Naini is a writer at Forbes India, who likes to dabble in storytelling across all forms of media. She writes on various topics ranging from innovation and startups to cryptocurrency and agricultureâanything and everything that makes for an interesting story. Before her stint at Forbes India, she worked for close to a year at Outlook Business. With five years of work experience, she co-produces Forbes Indiaâs video series âFrom The Fieldâ and hosts the podcast âTeenpreneursâ. She also emcees at events and moderates panel discussions from time-to-time. Naini is a part of Forbes Indiaâs digital team, also handles Forbes Indiaâs Instagram account and helps plan events. An avid learner, she has completed her PGDM in Journalism from Xavier Institute of Communication and Bachelorâs of Mass Media from Sophia College for Women in Mumbai. Be it at work or home, you will not find her working without her headphones and work playlist. She loves trekking and travelling, experimenting in the kitchen, watching films and reading.
Udaipur-based Kunjpreet Arora and Lokesh Puri Goswami wanted to work on a project in the circular economy. Their idea was unique: To replace clay-based red bricks with sustainable, high-quality bricks. After years of research, they came up with ‘Wricks’, sustainable bricks that can reduce the overall construction cost of a project by 20 percent by deriving its raw material from waste.
“First, we started by manufacturing cubes. Once we realised that the results were good, we moved to create an exact replica for bricks,” says Arora, co-founder and CEO of the company. They realised the brick industry is one of the largest sources of air pollution, responsible for almost 9 percent of the total carbon emissions in India. These sustainable bricks have the same use-cases as bricks and can be used in all mainstream construction projects—be it commercial or residential. “Wricks are 40 percent stronger than bricks, 80 percent waterproof, 30 percent lighter and made entirely with waste,” she adds. While red clay bricks take 14 days to be made, the manufacturing of Wricks only takes a day.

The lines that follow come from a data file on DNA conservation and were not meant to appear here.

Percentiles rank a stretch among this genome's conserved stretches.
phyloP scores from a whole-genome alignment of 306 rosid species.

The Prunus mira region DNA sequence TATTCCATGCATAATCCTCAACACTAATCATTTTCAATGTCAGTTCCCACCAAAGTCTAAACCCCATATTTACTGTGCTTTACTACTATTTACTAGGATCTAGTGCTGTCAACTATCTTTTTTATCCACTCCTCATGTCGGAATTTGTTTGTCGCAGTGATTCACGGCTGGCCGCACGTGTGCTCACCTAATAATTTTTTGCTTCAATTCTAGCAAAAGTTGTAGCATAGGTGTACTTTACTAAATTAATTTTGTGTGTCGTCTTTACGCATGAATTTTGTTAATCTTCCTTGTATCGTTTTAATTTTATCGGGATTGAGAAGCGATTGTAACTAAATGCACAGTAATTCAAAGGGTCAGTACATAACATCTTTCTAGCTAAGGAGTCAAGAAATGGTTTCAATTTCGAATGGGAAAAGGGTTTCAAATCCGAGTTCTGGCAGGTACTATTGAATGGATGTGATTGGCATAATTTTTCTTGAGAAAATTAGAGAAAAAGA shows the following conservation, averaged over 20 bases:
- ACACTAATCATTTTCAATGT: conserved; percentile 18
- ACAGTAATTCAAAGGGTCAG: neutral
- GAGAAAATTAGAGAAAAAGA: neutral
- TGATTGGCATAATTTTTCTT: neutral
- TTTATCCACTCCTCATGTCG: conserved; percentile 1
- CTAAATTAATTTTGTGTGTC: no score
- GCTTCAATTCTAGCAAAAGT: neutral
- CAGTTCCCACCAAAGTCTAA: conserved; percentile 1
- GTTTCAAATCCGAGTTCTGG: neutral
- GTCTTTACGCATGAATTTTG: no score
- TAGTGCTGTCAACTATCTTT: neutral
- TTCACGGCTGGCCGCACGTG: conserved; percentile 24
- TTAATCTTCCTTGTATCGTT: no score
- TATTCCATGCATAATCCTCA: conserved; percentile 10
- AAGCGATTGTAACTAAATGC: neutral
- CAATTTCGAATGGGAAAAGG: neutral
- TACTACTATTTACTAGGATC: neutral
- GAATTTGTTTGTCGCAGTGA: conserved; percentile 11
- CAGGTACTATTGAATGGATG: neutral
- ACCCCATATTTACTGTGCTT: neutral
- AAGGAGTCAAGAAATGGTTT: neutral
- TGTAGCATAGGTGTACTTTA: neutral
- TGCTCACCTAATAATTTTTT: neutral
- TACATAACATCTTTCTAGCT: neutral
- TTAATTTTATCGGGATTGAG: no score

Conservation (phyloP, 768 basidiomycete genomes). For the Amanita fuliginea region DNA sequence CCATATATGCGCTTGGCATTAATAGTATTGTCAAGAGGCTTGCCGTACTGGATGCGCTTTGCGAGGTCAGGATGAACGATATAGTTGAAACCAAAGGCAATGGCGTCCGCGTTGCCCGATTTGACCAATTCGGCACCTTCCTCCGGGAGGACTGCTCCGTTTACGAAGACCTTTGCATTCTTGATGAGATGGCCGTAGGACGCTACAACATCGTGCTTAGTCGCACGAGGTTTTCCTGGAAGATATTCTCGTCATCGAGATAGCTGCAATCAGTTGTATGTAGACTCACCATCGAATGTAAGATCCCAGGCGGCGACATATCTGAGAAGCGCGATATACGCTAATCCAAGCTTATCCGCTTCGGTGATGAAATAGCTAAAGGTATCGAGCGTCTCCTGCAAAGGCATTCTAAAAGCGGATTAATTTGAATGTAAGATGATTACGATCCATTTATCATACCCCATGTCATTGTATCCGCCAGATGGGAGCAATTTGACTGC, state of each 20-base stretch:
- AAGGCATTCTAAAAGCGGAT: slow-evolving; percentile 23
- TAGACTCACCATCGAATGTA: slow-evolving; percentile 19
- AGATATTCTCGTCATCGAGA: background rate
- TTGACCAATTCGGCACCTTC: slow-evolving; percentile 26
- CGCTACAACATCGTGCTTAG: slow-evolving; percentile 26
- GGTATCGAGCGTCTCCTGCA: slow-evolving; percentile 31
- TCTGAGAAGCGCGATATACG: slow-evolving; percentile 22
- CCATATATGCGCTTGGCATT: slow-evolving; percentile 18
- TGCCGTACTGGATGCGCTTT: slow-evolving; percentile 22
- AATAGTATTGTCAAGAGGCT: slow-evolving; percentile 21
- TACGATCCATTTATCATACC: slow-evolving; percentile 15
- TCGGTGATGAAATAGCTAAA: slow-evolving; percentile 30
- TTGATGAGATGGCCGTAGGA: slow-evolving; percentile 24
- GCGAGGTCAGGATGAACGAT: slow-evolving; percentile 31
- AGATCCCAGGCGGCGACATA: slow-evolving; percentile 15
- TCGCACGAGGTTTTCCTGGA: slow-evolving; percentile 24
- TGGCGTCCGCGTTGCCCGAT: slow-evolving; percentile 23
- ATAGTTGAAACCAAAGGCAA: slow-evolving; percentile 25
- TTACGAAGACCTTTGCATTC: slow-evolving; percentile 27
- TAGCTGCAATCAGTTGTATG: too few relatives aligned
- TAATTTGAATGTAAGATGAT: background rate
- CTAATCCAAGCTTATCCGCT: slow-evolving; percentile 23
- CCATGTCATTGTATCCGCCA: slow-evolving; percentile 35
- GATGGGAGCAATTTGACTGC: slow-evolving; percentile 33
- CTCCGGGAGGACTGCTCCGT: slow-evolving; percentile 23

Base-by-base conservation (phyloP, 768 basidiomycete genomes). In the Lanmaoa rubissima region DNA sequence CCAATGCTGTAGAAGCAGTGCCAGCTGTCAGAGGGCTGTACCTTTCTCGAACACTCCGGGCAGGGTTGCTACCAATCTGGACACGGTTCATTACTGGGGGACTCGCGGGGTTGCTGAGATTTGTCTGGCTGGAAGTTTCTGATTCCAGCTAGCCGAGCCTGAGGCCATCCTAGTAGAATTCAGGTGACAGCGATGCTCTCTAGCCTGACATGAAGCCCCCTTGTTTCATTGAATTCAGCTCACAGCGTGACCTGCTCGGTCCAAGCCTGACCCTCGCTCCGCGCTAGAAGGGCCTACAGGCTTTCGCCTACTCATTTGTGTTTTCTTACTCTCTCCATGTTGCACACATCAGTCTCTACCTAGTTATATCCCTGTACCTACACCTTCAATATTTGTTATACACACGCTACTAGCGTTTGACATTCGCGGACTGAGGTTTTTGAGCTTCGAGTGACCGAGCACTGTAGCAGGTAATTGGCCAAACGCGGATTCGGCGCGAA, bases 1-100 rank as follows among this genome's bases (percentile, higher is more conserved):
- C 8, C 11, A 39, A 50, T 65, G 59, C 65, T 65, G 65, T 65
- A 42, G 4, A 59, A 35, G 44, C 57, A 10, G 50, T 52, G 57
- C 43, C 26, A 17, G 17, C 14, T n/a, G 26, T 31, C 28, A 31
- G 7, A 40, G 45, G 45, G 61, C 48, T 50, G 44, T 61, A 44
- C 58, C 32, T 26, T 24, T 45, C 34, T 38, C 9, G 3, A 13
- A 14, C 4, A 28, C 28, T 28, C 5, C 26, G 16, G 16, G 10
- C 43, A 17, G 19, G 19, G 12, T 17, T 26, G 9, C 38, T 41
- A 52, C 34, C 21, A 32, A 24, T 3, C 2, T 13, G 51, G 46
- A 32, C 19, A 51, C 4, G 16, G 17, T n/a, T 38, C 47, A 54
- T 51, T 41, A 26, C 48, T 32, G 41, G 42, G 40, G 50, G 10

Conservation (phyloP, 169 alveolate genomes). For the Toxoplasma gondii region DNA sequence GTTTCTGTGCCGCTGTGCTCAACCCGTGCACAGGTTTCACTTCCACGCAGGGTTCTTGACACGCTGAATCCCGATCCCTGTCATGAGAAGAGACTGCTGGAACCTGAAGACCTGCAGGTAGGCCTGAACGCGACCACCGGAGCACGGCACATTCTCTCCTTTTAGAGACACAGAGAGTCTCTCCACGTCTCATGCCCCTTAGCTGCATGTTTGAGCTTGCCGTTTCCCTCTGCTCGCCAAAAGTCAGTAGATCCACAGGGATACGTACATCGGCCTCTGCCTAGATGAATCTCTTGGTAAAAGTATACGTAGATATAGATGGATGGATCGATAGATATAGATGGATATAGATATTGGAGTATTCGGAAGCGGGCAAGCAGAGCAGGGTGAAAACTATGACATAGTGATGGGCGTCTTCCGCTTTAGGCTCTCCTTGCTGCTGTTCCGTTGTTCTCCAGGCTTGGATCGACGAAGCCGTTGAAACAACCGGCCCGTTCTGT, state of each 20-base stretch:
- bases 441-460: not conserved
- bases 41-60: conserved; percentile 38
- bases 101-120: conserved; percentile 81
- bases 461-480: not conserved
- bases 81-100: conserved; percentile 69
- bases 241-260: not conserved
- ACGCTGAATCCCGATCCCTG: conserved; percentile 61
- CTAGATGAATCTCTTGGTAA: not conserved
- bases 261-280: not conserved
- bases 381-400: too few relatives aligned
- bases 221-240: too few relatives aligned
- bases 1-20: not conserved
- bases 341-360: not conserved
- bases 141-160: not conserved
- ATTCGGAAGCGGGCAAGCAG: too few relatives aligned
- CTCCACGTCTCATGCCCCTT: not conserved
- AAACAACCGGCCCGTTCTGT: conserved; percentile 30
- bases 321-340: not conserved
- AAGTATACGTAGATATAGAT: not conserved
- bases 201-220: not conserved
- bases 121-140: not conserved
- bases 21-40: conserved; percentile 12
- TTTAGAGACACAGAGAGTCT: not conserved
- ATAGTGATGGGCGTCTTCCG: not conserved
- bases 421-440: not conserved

Though Arora and Goswami started working on Angirus in 2019, when the pandemic hit they had to pause operations. In the last year, government grants and CSR funding helped them get back on track. Later, the startup raised an undisclosed pre-seed funding from CIIE and angel investors with which Angirus has started manufacturing Wricks at full-scale at their in-house facility in Udaipur. Says Arora, “We are currently looking at the green building sector, which is also getting a lot of encouragement from the government, and selling directly to contractors and builders.”
Sustainability is what makes Wricks stand out, but getting the end-user to shift from clay bricks—being used for thousands of years—to this new product, has been a challenge. “It has been tough, but we have seen a few people willing to experiment, maybe not for the main load-bearing, but for secondary structures such as partitions or storage rooms. Once they gain confidence in using our Wricks, they might want to use them with mainstream structures,” she says. Also read: Why innovation is needed to battle wild wild waste
The company is currently at a pre-revenue stage, but they are working on three pilot projects across the country, with orders of 20,000 Wricks. “Last year,” she says, “we created a 10x10 ft room using Wricks, which could withstand all seasonal changes as well.” Additionally, testing has also been done by government-accredited laboratories, and have seen positive results. In the next 6-8 months, Angirus’ target is to start selling the bricks to builders and contractors and gain their trust.